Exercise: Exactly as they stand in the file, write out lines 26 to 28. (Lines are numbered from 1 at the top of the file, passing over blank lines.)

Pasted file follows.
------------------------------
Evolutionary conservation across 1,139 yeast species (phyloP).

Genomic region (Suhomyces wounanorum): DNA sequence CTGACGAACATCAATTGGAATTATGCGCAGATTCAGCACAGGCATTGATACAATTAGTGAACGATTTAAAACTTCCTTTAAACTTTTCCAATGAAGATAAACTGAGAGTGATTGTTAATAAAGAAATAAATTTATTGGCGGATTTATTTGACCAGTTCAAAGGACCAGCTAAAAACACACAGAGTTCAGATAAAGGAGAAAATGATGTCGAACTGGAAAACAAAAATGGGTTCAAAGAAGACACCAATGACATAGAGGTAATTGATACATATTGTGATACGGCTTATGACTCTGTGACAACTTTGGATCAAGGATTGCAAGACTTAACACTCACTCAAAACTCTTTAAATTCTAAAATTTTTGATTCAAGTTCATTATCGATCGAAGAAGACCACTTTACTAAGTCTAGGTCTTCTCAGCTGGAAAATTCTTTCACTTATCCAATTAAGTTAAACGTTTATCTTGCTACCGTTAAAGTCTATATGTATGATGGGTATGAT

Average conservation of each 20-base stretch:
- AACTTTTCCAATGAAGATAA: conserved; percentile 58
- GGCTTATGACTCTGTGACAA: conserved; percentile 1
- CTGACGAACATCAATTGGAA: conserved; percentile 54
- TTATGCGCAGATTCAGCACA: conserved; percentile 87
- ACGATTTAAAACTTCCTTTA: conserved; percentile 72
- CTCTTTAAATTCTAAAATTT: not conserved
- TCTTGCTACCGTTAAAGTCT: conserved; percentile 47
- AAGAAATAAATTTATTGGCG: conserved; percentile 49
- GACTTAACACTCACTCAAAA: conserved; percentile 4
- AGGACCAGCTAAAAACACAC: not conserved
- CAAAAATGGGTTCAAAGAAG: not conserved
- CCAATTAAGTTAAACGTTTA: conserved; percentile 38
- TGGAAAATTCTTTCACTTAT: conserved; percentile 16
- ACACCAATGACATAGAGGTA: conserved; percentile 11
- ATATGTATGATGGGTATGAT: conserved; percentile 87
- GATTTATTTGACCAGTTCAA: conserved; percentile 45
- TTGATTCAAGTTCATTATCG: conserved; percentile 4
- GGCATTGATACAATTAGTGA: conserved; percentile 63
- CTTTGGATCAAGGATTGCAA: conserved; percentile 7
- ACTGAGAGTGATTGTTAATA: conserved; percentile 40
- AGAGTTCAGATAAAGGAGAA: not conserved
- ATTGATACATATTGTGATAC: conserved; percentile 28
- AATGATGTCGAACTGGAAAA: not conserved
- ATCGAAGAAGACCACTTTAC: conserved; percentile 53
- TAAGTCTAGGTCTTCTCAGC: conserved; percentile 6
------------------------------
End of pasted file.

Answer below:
- AATGATGTCGAACTGGAAAA: not conserved
- ATCGAAGAAGACCACTTTAC: conserved; percentile 53
- TAAGTCTAGGTCTTCTCAGC: conserved; percentile 6